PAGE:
|The greatest of faults, I should say, is to be conscious of none. - Thomas Carlyle 1975-1881|
RFE/RL NEWSLINE Vol 3, No. 63, Part II, 31 March 1999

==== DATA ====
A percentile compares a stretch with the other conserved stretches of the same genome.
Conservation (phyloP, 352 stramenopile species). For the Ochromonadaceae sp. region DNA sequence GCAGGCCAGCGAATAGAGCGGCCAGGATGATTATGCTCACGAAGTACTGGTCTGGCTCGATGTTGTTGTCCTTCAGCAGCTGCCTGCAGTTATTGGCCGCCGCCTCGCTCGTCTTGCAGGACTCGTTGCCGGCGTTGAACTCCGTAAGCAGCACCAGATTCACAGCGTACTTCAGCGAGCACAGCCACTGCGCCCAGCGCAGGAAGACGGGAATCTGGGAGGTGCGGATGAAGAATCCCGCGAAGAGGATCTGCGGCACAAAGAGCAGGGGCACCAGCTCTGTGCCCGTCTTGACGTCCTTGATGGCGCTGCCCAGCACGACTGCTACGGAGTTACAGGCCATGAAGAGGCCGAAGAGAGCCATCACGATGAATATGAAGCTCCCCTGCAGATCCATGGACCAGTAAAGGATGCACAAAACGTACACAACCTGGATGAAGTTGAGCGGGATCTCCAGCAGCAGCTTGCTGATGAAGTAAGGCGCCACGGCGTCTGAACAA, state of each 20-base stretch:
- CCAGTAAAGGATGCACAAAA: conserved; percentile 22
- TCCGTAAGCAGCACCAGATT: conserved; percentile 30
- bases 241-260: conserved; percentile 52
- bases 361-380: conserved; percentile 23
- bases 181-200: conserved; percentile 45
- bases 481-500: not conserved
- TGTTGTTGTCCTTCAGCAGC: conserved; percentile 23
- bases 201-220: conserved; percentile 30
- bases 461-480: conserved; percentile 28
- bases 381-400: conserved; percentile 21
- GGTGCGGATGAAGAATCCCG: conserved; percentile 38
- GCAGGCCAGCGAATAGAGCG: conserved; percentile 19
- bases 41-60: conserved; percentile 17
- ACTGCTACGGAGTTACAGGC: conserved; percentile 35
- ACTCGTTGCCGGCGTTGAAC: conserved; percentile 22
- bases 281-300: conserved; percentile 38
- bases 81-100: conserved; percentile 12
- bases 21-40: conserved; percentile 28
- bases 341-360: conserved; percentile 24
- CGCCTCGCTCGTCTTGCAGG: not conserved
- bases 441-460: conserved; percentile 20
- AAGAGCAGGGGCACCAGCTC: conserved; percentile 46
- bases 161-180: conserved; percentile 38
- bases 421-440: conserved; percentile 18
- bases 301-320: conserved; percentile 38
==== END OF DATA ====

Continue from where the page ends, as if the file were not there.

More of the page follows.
________________________________________________________ RFE/RL NEWSLINE Vol 3, No. 63, Part II, 31 March 1999 A daily report of developments in Eastern and Southeastern Europe, Russia, the Caucasus and Central Asia prepared by the staff of Radio Free Europe/Radio Liberty. This is Part II, a compilation of news concerning Central, Eastern, and Southeastern Europe. Part I covers Russia, Transcaucasia and Central Asia and is distributed simultaneously as a second document. Back issues of RFE/RL NewsLine and the OMRI Daily Digest are online at RFE/RL's Web site: http://www.rferl.org/newsline xxxxxxxxxxxxxxxxxxxxxxxxxxxxxxxxxxxxxxxxxxxxxxxxxxxxxxxx Headlines, Part II * LUKASHENKA, YELTSIN AGREE TO COOPERATE IN ASSISTING BELGRADE * CLINTON WARNS SERBIA MAY LOSE KOSOVA * KOSOVARS CONTINUE TO FLEE End Note: THE JACKALS AND THE LION xxxxxxxxxxxxxxxxxxxxxxxxxxxxxxxxxxxxxxxxxxxxxxxxxxxxxxxx EAST-CENTRAL EUROPE UKRAINE RECEIVES WORLD BANK CREDIT... The World Bank announced on 30 March that it has granted Ukraine loans worth $110 million, AP reported. The move had been expected after the IMF agreed to renew a $2.2 billion loan to Kyiv (see "RFE/RL Newsline," 29 March 1999). Presidential adviser Valeriy Lytvytsky said the World Bank loan will lead to greater financial stability in Ukraine. Kyiv had warned it might default on its $2 billion or so foreign debt unless it received new loans. Finance Minister Ihor Mitiukov said that even with the IMF and World Bank loans, Ukraine is some $100 million short of the money needed to service its debts this year. PB ...DEFAULTS ON TURKMEN GAS PAYMENTS. Prime Minister Valeriy Pustovoytenko said on 30 March that Ukraine will ask Turkmenistan to suspend gas shipments beginning next month because Kyiv cannot afford them, AP reported. In December, Ukraine and Turkmenistan signed a $720 million deal for deliveries this year of 20 billion cubic meters of natural gas. Pustovoytenko said Kyiv currently owes Turkmenistan some $100 million for gas already received. Ukraine is also reported to owe Russian giant Gazprom some $1.4 billion for gas supplies. In other news, tens of thousands of students from 58 schools in the Kyiv and Mykolayv regions were sent home after their teachers went on strike over unpaid wages. The Education Ministry said it expects more teachers to go on strike soon. The government owes them some 427.8 million hryvni ($109 million). PB KUCHMA NOT TO MEET WITH MILOSEVIC. Ukrainian President Leonid Kuchma said on 30 March in Ljubljana that he will not go to Belgrade to meet with Yugoslav President Slobodan Milosevic, Ukrainian TV reported. Kuchma is on a two-day visit to Slovenia, where he held talks with President Milan Kucan and signed three bilateral economic agreements. PB CORRECTION: "RFE/RL Newsline" on 29 March incorrectly implied that the Ukrainian parliament had adopted a resolution calling for Kyiv to rearm with nuclear weapons in response to the NATO air strikes against Yugoslavia. In fact the parliament debated the issue but failed to adopt such a resolution. BELARUSIAN PRESIDENTIAL CANDIDATE DETAINED. Mikhail Chyhir, the former Belarusian premier and a candidate in the opposition presidential elections scheduled for May, was detained and interrogated on 30 March in Minsk, AP reported. The Interior Ministry said he was being questioned as a witness in a case against Belagroprombank, which he previously headed. His detention comes one day before he was to be officially registered as a candidate for the alternative presidential election, which the government has declared illegal. Chyhir said "this persecution is not criminal but political.... I am innocent, but in Belarus there are lots of people kept in custody without trial." He said that "the election must take place even if [opposition central election commission chairman Viktar] Hanchar and Chyhir are arrested." Popular Front leader Zenon Poznyak, living in exile in the U.S., is also expected to be registered as a presidential candidate. PB LUKASHENKA, YELTSIN AGREE TO COOPERATE IN ASSISTING BELGRADE. Belarusian President Alyaksandr Lukashenka and Russian President Boris Yeltsin agreed on 30 March to coordinate their countries' efforts in sending aid to Yugoslavia, Belapan reported. The agreement was reached during a telephone conversation between the two leaders, who also condemned NATO's bombing campaign against Yugoslavia and agreed to place the issue on the agenda of the 2 April CIS summit. PB ESTONIA'S KALLAS PREDICTS 1 BILLION KROON GAP IN BUDGET. Finance Minister Siim Kallas has forecast that expenditures will outstrip revenues this year by 1 billion kroons ($71 million), ETA reported on 30 March. Kallas noted that the setback would be temporary and that money in the country's stabilization reserve would not be used to bridge the gap. Before his government was sworn in, Prime Minister Mart Laar had announced that the cabinet's most urgent task is to submit to the parliament a negative supplementary budget (see "RFE/RL Newsline," 23 March 1999). Also on 30 March, the Bank of Estonia released a report arguing that to ensure the further shrinking of Estonia's current account deficit, budget expenditures need to be cut during 1999 through supplementary budgets. JC ESTONIAN RULING COALITION TAKES MOST COMMITTEE CHAIRS. Seven of the 10 parliamentary committees are headed by members of the ruling coalition, ETA reported on 30 March. The Center Party, the largest opposition group, has the chairmanship of only one parliamentary committee (environment), as do the opposition Coalition Party (agriculture) and Country People's Party (defense). JC LATVIAN PROSECUTOR DECIDES AGAINST CRIMINAL INVESTIGATION OVER 'FEARFUL YEAR.' Prosecutor-General Janis Skrastins has decided not to launch a criminal investigation into the activities of Leonid Inkins, who in 1997 re-published "The Fearful Year," according to "Diena" on 30 March. The book, which describes crimes committed against Latvians under Soviet rule from June 1940 to the end of 1941, first appeared in print in 1942. Latvia's Jewish community has protested its re-publication, arguing that the book contains anti-Semitic propaganda, while Russian Foreign Ministry spokesman Vladimir Rakhmanin was also strongly critical (see "RFE/RL Newsline," 16 January 1999). According to the daily, Skrastins considers that the book can serve as a source of historical information. JC ADAMKUS GIVES FIRST ANNUAL REPORT... Lithuanian President Valdas Adamkus, in his first annual report to the parliament, "showered" the government with criticism, as ELTA put it on 31 March. Adamkus said that a strategy for the "modernization of the state" must be drawn up, stressing the need to "curb the increasingly growing power of administration." "We have failed to achieve much in setting up a modern, efficient civil service able to respond promptly to the interests of citizens and the nation," Adamkus noted. He also argued that the lack of independence of local government "in real terms is becoming a serious obstacle to the development of civil society" in Lithuania. And he said that the government has failed to essentially improve the work of law-enforcement bodies, adding that government bodies are "too complacent" about possible corruption cases. JC ...EXPRESSES SURPRISE OVER NOMINATION FOR ENVIRONMENT MINISTER. Also on 30 March, presidential spokeswoman Violeta Gaizauskaite told ELTA that Adamkus was "taken aback" by Premier Gediminas Vagnorius's nomination of Danius Lygis as environment minister to replace Algis Caplikas, who resigned early this month (see "RFE/RL Newsline," 1 March 1999). Lygis is currently deputy minister. Gaizauskaite said Adamkus was surprised by the nomination because Vagnorius had known that the president, himself an environmental expert, favors the head of a local environmental research center with whom he is personally acquainted. JC NAZI SLAVE LABOR GROUPS MEET WITH GOVERNMENT. Officials representing former Nazi slave laborers met with members of the Polish government on 30 March to discuss ways of coordinating their efforts toward receiving compensation from Germany, AP reported. More than 400,000 Poles forced to work for Nazi Germany during World War II are to file claims against Germany for compensation in the coming weeks, said Marian Nawrocki, the head of the Association of Polish Victims of the Third Reich. The government said in a statement that it understands the "moral and political dimensions" of the problem. PB HUNGARIAN OFFICIAL SAYS NATO PLANS TO BRING GROUND TROOPS TO KOSOVA... Istvan Simicsko, head of the foreign affairs department of the Federation of Young Democrats--Hungarian Civic Party, said on 30 March that "it is common knowledge" that ground troops will be sent into Kosova during the third phase of NATO's military campaign. His remarks came after NATO officials warned the Hungarian government to "exercise more caution" in their declarations. One day earlier, Defense Minister Janos Szabo had said on Hungarian television that NATO does not plan any troop movements from Hungary, but from Macedonia. NATO attributed that statement to a "communications problem," but Simicsko said on 30 March that Szabo "had not revealed any secret." MSZ ...WHILE CZECH AMBASSADOR TO NATO SAYS GROUND OPERATIONS 'RULED OUT.' Karel Kovanda, who is currently attending NATO Council meetings in Brussels, told CTK on 30 March that a ground operation against the Serbs in Kosova "has been ruled out." Kovanda said that "no [NATO member] government is willing to send ground forces." He said that the possibility "was only mentioned among [various options] discussed" last summer but "was immediately pushed aside." In other news, President Bill Clinton on 30 March sent a letter to President Vaclav Havel to thank him for supporting the air strikes. MS FRENCH MINISTER OF EUROPEAN AFFAIRS IN SLOVAKIA. Meeting with Premier Mikulas Dzurinda and members of the Slovak cabinet on 30 March in Bratislava, Pierre Moscovici said France supports inviting Slovakia at the Helsinki summit in December to start accession talks with the EU. Moscovici said he expects the EU to admit new members before 2006 and that "any of the fast-track countries, but also Slovakia and the Baltic States," have a chance to be among the first to join. Moscovici said Paris is in favor of Slovakia, Bulgaria, Romania, and the Baltic States being admitted to NATO. He praised the Slovak cabinet for allowing mid-air refueling of NATO planes over Slovak territory during the military operation in Yugoslavia, CTK reported. MS SOUTHEASTERN EUROPE CLINTON WARNS SERBIA MAY LOSE KOSOVA. President Bill Clinton said in Washington on 30 March that "if there was ever any doubt about what is at stake [in the Kosova conflict], [Yugoslav President Slobodan] Milosevic is certainly erasing it by his actions. They are the culmination of more than a decade of using ethnic and religious hatred as a justification for uprooting and murdering completely innocent, peaceful civilians to pave Mr. Milosevic's path to absolute power.... Today he faces the mounting cost of his continued aggression. For a sustained period, we will see that his military will be seriously diminished, key military infrastructure destroyed, the prospect for international support for Serbia's claim to [Kosova] increasingly jeopardized We must remain steady and determined with the will to see [the campaign of air strikes] through.... We must not allow, if we have the ability to stop it, ethnic cleansing or genocide anywhere we can stop it, particularly at the edge of Europe." PM WESTERN LEADERS SAY MILOSEVIC MUST STOP KILLING... Clinton said in a statement in Washington on 30 March that Milosevic's conditional peace offer to visiting Russian Prime Minister Yevgenii Primakov is "unacceptable." Clinton made the statement after a telephone conversation with German Chancellor Gerhard Schroeder, whom Primakov had previously briefed in Bonn. The Serbian leader told Primakov he will "begin to withdraw part of his forces" from Kosova if NATO stops the bombing, ends any "support" for the Kosova Liberation Army (UCK), and removes its forces from Macedonia, AFP reported. Schroeder said that the offer is "no basis" for a settlement. In London, British Foreign Secretary Robin Cook stressed that Milosevic must stop the killing before the air strikes can end. Cook added that NATO is "now widening the range of military targets" for air strikes. NATO Secretary- General Javier Solana told a Paris radio station on 31 March that "with the current situation on the ground, it is absolutely impossible to engage in political negotiations." PM ...AND FACE CONSEQUENCES. French Prime Minister Lionel Jospin told the parliament on 30 March that Milosevic and other Serbian leaders are responsible for the atrocities their forces have committed in Kosova. Jospin added that the Serbian leaders may soon be indicted by the Hague-based war crimes tribunal (see "RFE/RL Newsline," 30 March 1999). In Brussels, a NATO spokesman said that the extent of Serbian "ethnic cleansing" in Kosova "is something we have not seen since the forced evacuation of Phnom Penh by the Khmer Rouge in the mid-1970s." Other alliance officials compared Serbian policies in Kosova to Stalin's terror in the USSR in the 1930s. PM SERBS SEEK TO 'DRIVE ALBANIANS OUT.' Refugees fleeing Kosova gave virtually identical accounts of a "methodical, well- organized government campaign to drive ethnic Albanians out," "The New York Times" reported on 31 March. The behavior of the paramilitaries who spearhead the Serbian campaign is "systematic, methodical and deadly," the "International Herald Tribune" commented. One refugee told the newspaper that the paramilitaries of Franko Simatovic "will not leave even one [ethnic] Albanian alive" in Peja. An unnamed former interior minister, who now opposes Milosevic, called Simatovic's men "criminals and killers." The paramilitaries often give the Kosovars only a few minutes to leave their homes, which armed Serbs then loot and burn, according to consistent but unconfirmed refugee accounts. In Vienna, an OSCE spokesman said that some 20 local OSCE staff in Kosova are "missing." PM HAGUE COURT INDICTS ARKAN. Louise Arbour, who is chief prosecutor for the Hague-based war crimes tribunal, said on 31 March that the court indicted paramilitary leader Zeljko Raznatovic "Arkan" in 1997 for unspecified crimes but kept the indictment secret in the hope of arresting him. She added that "the time has come where the diminishing prospect of an arrest outside Yugoslavia must yield to the necessity of sending...an unambiguous signal to all his associates that they should be under no misapprehension as to whom they are dealing with," AP reported. PM KOSOVARS CONTINUE TO FLEE. OSCE monitors in Tirana told Reuters on 31 March that some 100,000 Kosovars have arrived in Albania in recent days, including 18,000 in the previous 24 hours. A Foreign Ministry spokesman told AP that the United Nations High Commissioner for Refugees did not adequately prepare for the influx. Some 20,000 Kosovars have recently sought shelter in Montenegro, RFE/RL's South Slavic Service reported. In Skopje, Macedonian officials said they will continue to admit refugees, even though Macedonia is now hosting nearly 10,000 more than the 20,000 it is willing to accept. The Foreign Ministry is holding talks with officials of unspecified "neighboring countries" to urge them to take some of the Kosovars, AP wrote. Macedonian ethnic Albanian leader Arben Xhaferi said that local ethnic Albanians will accommodate the refugees in villages. The Macedonian authorities have virtually closed the border by extending the amount of time they take to process each refugee's papers there, the BBC reported. PM BRZEZINSKI'S PLAN FOR KOSOVA. Zbigniew Brzezinski, who is a leading U.S. expert on Eastern Europe and was President Jimmy Carter's national security adviser, wrote in the "International Herald Tribune" of 31 March that air strikes are not enough to end "the mini-genocide and mass ethnic cleansing" in Kosova. First, Brzezinski recommends an "immediate shift to a combined strategic as well as tactical air campaign" in order to destroy Milosevic's ability to kill Kosovars. Brzezinski adds that Western policymakers should recognize that "one cannot expect to wage war without suffering casualties." Second, he argues that the West must arm the UCK in order to prevent the "social extinction" of the Kosovars. And third, Brzezinski stresses that Serbia has lost "any moral or political right" to Kosova. He concludes that NATO must not accept any settlement "that entails the retention of Mr. Milosevic's authority" in Kosova. PM RUGOVA BACKERS WANT GROUND TROOPS. Hafiz Gagica, who is a spokesman for shadow-state President Ibrahim Rugova, said in Bonn on 30 March that the Serbian policy of "chaos, terror, and anarchy" has made the Rambouillet accords "history." He urged the international community to recognize an independent Kosova and to send in NATO ground troops. He added that Rugova has sustained unspecified injuries and gone into hiding. PM ALBANIA TO ALLOW WEAPONS SHIPMENTS. In New York, Albanian Ambassador to the UN Agim Nesho said on 30 March that his government will allow shipments of weapons to the UCK across its territory "if the international community sees that this is one of the ways to defend the innocent population and to save them from the genocide of the Belgrade regime." PM ALBRIGHT WARNS MILOSEVIC OVER MONTENEGRO. Secretary of State Madeleine Albright told Montenegrin President Milo Djukanovic by telephone on 29 March that she remains concerned "about a possible attempt by Belgrade to oust his government," State Department spokesman James Rubin revealed the following day. She stressed that any attempt to undermine Djukanovic would promote regional instability and increase Milosevic's isolation from the international community, RFE/RL's South Slavic Service reported. Milosevic seeks to destabilize Djukanovic by "flooding the country with refugees" and by undermining him politically, the "Frankfurter Allgemeine Zeitung" reported on 31 March. PM ROMANIAN PARLIAMENT ADOPTS RESOLUTION ON KOSOVA. The parliament on 30 March adopted a resolution calling for creating conditions for ending [NATO] military operations [in Yugoslavia], resuming negotiations, and "ending any violent repression of civilians, especially members of the Kosovar Albanian minority." The resolution also called for preserving Yugoslavia's territorial integrity, while stressing Romania's firm resolve for integration into NATO," RFE/RL's Bucharest bureau reported. Party of Social Democracy in Romania (PDSR) leader Ion Iliescu criticized the "one-sidedness" of the government's position vis-a-vis the conflict, but the PDSR nonetheless voted for the resolution. The Greater Romania Party voted against the resolution, while 13 lawmakers from the Party of Romanian National Unity abstained. MS ROMANIAN DEFENSE MINISTER ON POSSIBLE YUGOSLAV THREAT. Defense Minister Victor Babiuc has said Romania "will not tolerate the violation of its air space" by Yugoslav aircraft and will react in such an event "as would any other state," namely, "by stopping those planes before they take off," Mediafax reported on 30 March. Babiuc, who was inspecting a military unit in Ploiesti, said that "many of those [Romanians] who are sentimentally backing the Serbs forget that in Yugoslavia there are several hundred thousand Romanians who cannot freely express their national identity." In an opinion poll conducted by INSOMAR and published by "Adevarul" on 30 March, 70.9 percent of respondents wanted Romania to take a neutral stand in the conflict. Only 11 percent wanted Bucharest to back NATO, while 6.1 percent were in favor of supporting Serbia. MS MOLDOVAN PARTY LEADER INVOLVED IN CORRUPTION COVER UP? General Nicolae Alexei, chief of the government's Department for Fighting Organized Crime and Corruption, told Moldovan Television on 27 March that Party of Democratic Forces (PFD) leader Valeriu Matei has tried to cover up and influence an investigation into the Trans-Marconi company. In a letter of protest addressed to President Petru Lucinschi, Matei claimed the PFD headquarters, which are in the same building as the Trans-Marconi offices, were searched on 16 March. Alexei denies the allegation. Trans-Marconi is headed by PFD member and former Minister of Transportation and Communications Tudor Leanca, whom Alexei accuses of forgery and links with organized crime. He said he is suing Matei for "insulting" him during the search at Trans-Marconi. The department has complained to the Prosecutor-General's Office, accusing Matei of attempting to obstruct an investigation, RFE/RL Chisinau bureau reported. MS BULGARIA REJECTS YUGOSLAV PROTEST. Bulgarian Foreign Minister Nadezhda Mihailova told journalists on 30 March that Bulgaria's ambassador to Belgrade has rejected a Yugoslav Foreign Ministry protest against NATO's alleged use of Bulgarian air space, Reuters reported. Mihailova said the note came on the heels of opposition Socialist Party leader Georgi Parvanov's statement to the parliament last week that the cabinet is concealing the fact that NATO is using the country's air space. "The government will not allow itself to become involved in speculation about taking sides in the conflict," she said, adding that Sofia pursues neither "a pro-Serbian nor anti-Serbian policy but the policy of Bulgarian national interest." MS END NOTE THE JACKALS AND THE LION by Paul Goble As the Commonwealth of Independent States prepares for a summit in Moscow on 2 April, one of Russia's leading foreign- policy commentators is arguing that Moscow should stop trying to integrate the former Soviet space on the basis of the CIS and instead deal one-on-one with each of the former Soviet republics. Appearing at a roundtable discussion organized by the Russian foreign-policy journal "International Affairs," Sergei Karaganov suggests that the CIS today "is a rare example of a retrograde movement in history" and that overcoming "illusions" about it will serve Moscow's interests as it attempts to expand its influence in the countries that now belong to the commonwealth. Karaganov, who is chairman of the prestigious Russian Council for Foreign and Defense Policy and deputy director of the Academy of Sciences' Institute of Europe, has frequently been a bellwether for Russian policy toward the former Soviet republics. And as a result, his argument now is likely to affect how Moscow approaches the upcoming CIS summit. According to Karaganov, the CIS "has long been moving increasingly in the direction of its own disintegration." He suggests it crossed that Rubicon five or six years ago, when it failed to serve as the basis for creating an integrated economic space on the territory of the former Soviet Union. It has been retained, Karaganov insists, largely because current Russian leaders bear some responsibility for the demise of the USSR. Because that opportunity was missed, Karaganov continues, the increasing differences among these countries have now made it impossible to create such an integrated economic space. The more than 1,000 CIS agreements that some of the commonwealth's members have signed have had the effect of discrediting the very idea of future cooperation. Karaganov goes on to argue that the non-Russian countries made "a major strategic mistake" in not agreeing to a tight political arrangement five years ago, one that would have restricted Russia's freedom of action even more than their own. Indeed, he suggests that this mistake was "a paragon of foreign-policy idiocy." But in fact, several CIS leaders, particularly Kazakhstan's President Nursultan Nazarbayev, did push at that time for a more precisely defined arrangement among the commonwealth countries, while Russian leaders routinely refused to agree, a reflection of their recognition at the time of what Karaganov is suggesting now. Karaganov also suggests that the non-Russian leaders now recognize their "mistake" and are forming various coalitions and alliances--such as GUAM, which unites Georgia, Ukraine, Azerbaijan, and Moldova and may expand to include others--to gang up on Russia as Karaganov suggests they did at the CIS summit in Chisinau in October 1997. In describing these moves, Karaganov offers the following metaphor. He suggests that the non-Russian leaders now recognize that "only a pack of jackals can tear a lion to pieces." He asks rhetorically what policy the lion, even if he is "sick and wounded," should adopt. And he suggests that "more likely than not" there is only one answer: "to crush the jackals one by one." Unfortunately, as Karaganov notes, Russia lacks "the political and economic resources" needed to do so and therefore should remain calm, recognizing that at present "there is no need to crush anyone." While some observers may see this comment as vitiating his metaphor, many of the leaders of the CIS member states are likely to perceive it as something else: an effort to pressure them into following Moscow's line lest Moscow deal with them one by one in the future, as Karaganov's wounded "lion" might deal with individual "jackals." While some of these leaders may be impressed by Karaganov's logic, others certainly will not be, thus setting the stage for a possibly contentious CIS summit on 2 April and an even more contentious future set of relationships between Russia and its neighbors. xxxxxxxxxxxxxxxxxxxxxxxxxxxxxxxxxxxxxxxxxxxxxxxxxxxxxxxx Copyright (c) 1999 RFE/RL, Inc. All rights reserved. xxxxxxxxxxxxxxxxxxxxxxxxxxxxxxxxxxxxxxxxxxxxxxxxxxxxxxxx HOW TO SUBSCRIBE Send an email to firstname.lastname@example.org with the word subscribe as the subject of the message. HOW TO UNSUBSCRIBE Send an email to email@example.com with the word unsubscribe as the subject of the message. 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